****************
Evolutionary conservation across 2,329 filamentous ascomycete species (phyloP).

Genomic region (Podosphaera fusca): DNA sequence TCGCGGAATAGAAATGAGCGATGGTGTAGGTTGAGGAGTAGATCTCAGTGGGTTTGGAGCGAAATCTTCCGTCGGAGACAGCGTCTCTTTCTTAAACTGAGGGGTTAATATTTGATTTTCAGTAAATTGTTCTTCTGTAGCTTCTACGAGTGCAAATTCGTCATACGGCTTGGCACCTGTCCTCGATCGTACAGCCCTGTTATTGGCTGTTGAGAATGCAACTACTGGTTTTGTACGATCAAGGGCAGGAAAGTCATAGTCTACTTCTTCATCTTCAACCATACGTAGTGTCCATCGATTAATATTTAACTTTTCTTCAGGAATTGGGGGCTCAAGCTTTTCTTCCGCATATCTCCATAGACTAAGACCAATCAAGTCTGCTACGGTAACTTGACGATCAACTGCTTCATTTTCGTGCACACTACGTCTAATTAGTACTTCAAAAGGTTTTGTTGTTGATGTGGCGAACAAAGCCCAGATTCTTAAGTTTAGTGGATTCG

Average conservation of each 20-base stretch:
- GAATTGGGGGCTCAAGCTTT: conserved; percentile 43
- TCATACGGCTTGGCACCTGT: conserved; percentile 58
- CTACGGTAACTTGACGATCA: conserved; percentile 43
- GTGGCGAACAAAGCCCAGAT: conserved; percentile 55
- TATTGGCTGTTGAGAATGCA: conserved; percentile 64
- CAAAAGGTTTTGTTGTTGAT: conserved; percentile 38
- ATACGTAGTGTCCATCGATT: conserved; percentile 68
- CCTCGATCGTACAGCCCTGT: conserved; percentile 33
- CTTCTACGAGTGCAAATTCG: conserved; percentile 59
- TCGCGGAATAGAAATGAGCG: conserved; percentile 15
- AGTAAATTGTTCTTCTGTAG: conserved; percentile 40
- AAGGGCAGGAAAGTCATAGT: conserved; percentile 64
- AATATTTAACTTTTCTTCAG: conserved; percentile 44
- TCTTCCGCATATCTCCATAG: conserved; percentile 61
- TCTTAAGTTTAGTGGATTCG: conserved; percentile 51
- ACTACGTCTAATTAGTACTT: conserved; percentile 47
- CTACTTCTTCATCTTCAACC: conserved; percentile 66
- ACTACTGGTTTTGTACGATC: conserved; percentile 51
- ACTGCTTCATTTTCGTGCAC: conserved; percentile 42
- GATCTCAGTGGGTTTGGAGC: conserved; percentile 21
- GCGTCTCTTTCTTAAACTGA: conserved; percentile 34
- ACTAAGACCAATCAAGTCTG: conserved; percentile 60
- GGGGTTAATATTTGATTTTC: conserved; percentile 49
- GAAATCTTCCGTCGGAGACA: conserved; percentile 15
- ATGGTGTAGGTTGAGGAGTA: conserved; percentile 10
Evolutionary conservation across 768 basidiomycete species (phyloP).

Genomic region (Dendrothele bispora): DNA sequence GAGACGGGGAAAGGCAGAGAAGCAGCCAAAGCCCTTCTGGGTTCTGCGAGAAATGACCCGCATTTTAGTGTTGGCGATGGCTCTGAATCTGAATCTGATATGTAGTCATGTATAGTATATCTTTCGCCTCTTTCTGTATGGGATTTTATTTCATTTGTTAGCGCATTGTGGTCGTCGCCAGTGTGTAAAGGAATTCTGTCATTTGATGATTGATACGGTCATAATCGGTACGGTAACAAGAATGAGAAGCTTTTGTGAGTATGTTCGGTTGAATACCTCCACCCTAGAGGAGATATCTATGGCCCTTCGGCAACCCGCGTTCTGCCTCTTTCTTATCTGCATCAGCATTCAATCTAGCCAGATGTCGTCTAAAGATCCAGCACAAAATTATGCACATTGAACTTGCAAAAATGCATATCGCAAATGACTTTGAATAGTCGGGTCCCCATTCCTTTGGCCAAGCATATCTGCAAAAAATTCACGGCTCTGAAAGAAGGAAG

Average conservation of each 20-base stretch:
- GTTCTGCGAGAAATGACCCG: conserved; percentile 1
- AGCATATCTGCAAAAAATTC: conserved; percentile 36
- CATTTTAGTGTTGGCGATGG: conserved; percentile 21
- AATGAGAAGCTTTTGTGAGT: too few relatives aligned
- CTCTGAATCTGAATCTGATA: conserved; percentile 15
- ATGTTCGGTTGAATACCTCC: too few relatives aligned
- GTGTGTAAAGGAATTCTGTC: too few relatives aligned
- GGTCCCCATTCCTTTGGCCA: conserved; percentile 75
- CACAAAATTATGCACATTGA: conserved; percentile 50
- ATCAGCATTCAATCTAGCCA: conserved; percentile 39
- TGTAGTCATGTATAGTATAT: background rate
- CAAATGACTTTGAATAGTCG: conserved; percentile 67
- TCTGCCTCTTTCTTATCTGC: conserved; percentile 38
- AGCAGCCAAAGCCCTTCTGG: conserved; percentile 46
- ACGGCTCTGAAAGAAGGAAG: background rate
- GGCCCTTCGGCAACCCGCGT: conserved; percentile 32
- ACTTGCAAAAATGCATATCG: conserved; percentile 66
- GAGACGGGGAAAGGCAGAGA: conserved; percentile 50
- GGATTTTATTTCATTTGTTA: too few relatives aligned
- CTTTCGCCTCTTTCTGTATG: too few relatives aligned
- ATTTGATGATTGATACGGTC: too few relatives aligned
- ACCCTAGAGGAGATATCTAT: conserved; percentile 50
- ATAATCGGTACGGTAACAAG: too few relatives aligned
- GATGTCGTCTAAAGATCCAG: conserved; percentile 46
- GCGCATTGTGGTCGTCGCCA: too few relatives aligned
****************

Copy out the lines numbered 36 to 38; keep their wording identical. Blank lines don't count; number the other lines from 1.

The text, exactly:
- CTCTGAATCTGAATCTGATA: conserved; percentile 15
- ATGTTCGGTTGAATACCTCC: too few relatives aligned
- GTGTGTAAAGGAATTCTGTC: too few relatives aligned